The Rise and Fall of American Technology

By Lynn G. Gref | Go to book overview

CHAPTER 15. EPILOGUE

“The future is purchased by the present.”—Samuel Johnson

Having come to the end of the book, I hope the reader shares my admiration for America’s technological achievements, appreciation for what they have meant to everyone, respect for those individuals who have played a vital role in their development, and a desire to accomplish something more than passive acceptance of an inevitable decline. The ten most salient points made in the preceding chapters are:
1. There are multiple phases to the technology cycle and that different people working in different facilities perform the various phases of the cycle.
2. It generally takes decades before a successful commercial product or process exploits a theory. In addition, a tremendous winnowing process occurs as things pass from one phase to the next of the technology development cycle.
3. The U.S. economy has been technology driven since before the twentieth century.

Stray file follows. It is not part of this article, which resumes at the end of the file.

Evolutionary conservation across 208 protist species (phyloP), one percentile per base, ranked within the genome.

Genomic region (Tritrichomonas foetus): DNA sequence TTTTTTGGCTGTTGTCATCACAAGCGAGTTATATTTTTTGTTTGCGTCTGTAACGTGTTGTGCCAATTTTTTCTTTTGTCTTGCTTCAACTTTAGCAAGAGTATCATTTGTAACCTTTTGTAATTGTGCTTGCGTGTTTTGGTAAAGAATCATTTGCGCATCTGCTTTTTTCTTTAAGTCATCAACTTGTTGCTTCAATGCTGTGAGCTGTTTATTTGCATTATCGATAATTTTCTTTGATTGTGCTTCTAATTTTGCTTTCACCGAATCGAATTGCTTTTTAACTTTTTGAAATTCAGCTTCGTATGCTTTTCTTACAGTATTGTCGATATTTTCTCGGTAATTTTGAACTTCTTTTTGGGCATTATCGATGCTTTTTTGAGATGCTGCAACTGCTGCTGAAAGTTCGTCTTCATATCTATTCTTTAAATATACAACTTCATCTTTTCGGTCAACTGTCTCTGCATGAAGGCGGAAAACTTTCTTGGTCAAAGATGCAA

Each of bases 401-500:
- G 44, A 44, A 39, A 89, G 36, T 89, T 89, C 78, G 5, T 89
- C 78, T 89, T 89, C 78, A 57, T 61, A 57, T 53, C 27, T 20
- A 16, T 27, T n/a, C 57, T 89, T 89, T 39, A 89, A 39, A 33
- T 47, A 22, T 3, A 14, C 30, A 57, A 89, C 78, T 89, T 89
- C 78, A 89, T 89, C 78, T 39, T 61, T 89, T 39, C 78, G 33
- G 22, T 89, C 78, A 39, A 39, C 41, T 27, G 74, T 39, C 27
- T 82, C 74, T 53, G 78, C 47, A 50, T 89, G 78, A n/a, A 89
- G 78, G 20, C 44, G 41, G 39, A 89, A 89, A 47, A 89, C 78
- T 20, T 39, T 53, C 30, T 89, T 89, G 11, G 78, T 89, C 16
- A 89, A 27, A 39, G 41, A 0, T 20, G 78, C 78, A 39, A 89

4. The rise of technology began with the private laboratories and shops of inventors such as Edison and matured with the establishment of the great corporate laboratories.
5. The Golden Age of technology in America roughly encompassed the period from the end of the First World War to the end of the Cold War and reached its apex in the corporate laboratories, in the Government laboratories, and with a torrent of new or improved products.
6. Every American has benefited with a better standard of living because of America’s technological prowess. Much of America’s most recent productivity gains are the result of the application of information technology.
7. There is no single indicator of a decline in American technology. Weakening Government funding of Phase One research at universities and colleges provides an indication of the start of a decline in Phase One. A decline in Corporate America’s

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